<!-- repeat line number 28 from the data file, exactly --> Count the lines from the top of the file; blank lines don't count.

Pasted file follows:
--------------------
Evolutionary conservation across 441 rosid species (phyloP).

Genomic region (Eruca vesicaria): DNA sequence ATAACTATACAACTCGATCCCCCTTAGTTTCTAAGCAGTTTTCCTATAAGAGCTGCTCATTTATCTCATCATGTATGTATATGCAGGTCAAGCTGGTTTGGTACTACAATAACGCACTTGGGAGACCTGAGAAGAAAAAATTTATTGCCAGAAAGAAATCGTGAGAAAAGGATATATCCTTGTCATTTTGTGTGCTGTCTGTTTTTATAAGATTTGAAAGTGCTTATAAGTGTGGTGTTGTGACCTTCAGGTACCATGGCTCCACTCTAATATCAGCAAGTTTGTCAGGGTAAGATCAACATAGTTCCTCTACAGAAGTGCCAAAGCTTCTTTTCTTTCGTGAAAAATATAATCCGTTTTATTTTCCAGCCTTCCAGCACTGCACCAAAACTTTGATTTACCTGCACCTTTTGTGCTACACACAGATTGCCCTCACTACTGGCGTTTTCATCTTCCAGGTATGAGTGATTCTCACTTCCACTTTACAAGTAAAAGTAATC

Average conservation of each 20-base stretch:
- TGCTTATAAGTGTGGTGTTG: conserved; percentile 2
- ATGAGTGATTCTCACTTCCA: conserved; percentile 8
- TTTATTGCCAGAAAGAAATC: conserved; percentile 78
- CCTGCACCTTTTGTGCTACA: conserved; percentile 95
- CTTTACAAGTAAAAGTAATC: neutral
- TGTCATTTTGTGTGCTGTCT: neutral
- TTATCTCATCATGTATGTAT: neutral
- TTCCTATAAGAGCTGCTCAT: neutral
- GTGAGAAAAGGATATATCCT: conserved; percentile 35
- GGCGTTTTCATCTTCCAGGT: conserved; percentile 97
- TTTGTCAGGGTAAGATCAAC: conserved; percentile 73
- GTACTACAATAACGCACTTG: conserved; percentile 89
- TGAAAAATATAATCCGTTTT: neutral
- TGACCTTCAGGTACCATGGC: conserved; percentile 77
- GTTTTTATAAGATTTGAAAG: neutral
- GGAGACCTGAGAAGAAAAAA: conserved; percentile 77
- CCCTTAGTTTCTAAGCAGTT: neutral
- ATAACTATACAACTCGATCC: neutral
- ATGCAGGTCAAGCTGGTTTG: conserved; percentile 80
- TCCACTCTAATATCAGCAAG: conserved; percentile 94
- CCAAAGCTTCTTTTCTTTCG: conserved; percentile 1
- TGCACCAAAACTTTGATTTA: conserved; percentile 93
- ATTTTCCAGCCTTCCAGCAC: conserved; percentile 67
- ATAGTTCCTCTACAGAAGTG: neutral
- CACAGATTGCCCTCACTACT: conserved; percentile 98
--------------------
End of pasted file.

- CACAGATTGCCCTCACTACT: conserved; percentile 98